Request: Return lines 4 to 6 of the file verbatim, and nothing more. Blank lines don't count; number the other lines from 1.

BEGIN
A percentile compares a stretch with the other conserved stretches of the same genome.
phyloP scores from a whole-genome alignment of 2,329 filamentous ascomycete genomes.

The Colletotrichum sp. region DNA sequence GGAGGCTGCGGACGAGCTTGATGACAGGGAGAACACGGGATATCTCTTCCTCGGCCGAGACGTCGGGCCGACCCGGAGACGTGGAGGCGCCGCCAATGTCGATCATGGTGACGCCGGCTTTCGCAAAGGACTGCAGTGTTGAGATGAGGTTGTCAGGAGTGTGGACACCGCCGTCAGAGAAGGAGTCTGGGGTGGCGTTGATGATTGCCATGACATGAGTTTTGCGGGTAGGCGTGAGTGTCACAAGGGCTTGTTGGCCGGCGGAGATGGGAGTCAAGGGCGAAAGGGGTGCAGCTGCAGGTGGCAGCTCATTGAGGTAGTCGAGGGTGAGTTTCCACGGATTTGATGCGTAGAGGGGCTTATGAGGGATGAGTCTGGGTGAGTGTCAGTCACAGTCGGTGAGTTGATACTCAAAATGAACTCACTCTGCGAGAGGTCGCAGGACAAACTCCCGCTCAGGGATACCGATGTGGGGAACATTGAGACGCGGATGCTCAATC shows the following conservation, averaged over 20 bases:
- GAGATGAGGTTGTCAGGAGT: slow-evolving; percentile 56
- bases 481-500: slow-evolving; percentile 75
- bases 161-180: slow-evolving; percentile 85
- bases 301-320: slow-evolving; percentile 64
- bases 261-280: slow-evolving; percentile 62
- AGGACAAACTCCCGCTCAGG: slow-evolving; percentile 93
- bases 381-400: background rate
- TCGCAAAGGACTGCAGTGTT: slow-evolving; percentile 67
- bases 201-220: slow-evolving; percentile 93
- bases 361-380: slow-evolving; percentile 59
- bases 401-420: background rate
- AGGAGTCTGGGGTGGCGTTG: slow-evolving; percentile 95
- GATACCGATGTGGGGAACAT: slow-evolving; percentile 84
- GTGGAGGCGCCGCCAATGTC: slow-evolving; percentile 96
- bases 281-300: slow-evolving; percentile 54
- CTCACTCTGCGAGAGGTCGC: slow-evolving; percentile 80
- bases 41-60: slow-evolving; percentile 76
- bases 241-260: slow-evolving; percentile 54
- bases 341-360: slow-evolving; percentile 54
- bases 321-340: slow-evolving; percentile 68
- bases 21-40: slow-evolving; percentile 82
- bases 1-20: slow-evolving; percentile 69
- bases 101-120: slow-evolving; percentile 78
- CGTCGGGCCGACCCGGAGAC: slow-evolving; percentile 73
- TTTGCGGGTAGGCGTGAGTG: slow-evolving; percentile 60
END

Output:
- GAGATGAGGTTGTCAGGAGT: slow-evolving; percentile 56
- bases 481-500: slow-evolving; percentile 75
- bases 161-180: slow-evolving; percentile 85